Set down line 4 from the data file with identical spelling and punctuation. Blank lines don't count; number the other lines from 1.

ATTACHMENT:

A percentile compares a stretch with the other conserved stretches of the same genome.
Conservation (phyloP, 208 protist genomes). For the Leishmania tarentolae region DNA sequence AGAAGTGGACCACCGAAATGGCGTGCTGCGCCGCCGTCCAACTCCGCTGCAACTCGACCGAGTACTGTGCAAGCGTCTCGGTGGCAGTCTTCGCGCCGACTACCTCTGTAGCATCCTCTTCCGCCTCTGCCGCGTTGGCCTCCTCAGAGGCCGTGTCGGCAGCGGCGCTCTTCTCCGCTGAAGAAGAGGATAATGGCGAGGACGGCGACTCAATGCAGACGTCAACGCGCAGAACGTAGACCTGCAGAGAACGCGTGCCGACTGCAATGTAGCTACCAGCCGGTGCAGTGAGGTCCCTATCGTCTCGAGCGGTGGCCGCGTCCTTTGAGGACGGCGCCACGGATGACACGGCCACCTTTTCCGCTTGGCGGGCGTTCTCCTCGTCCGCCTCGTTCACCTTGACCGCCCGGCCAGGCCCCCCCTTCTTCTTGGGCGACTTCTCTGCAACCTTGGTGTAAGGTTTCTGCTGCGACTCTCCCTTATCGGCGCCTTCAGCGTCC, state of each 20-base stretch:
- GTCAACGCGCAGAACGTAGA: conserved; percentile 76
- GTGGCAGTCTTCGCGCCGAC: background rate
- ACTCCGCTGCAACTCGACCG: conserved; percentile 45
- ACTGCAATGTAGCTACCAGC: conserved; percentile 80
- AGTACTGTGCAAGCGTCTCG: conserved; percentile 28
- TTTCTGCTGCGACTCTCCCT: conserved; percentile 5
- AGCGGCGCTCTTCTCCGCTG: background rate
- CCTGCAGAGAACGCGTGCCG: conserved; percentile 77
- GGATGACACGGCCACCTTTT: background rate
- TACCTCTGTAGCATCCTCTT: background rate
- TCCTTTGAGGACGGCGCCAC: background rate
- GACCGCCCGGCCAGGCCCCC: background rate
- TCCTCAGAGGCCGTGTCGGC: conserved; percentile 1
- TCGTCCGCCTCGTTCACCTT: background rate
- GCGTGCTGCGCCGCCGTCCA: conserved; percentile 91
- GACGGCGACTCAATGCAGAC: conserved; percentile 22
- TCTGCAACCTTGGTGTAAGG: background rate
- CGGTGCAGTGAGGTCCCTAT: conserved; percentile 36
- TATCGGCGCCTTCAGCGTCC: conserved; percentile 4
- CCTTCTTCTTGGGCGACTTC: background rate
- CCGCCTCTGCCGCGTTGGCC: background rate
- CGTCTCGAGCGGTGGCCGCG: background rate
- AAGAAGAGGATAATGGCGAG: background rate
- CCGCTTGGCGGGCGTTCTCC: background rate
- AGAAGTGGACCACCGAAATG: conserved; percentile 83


- GTGGCAGTCTTCGCGCCGAC: background rate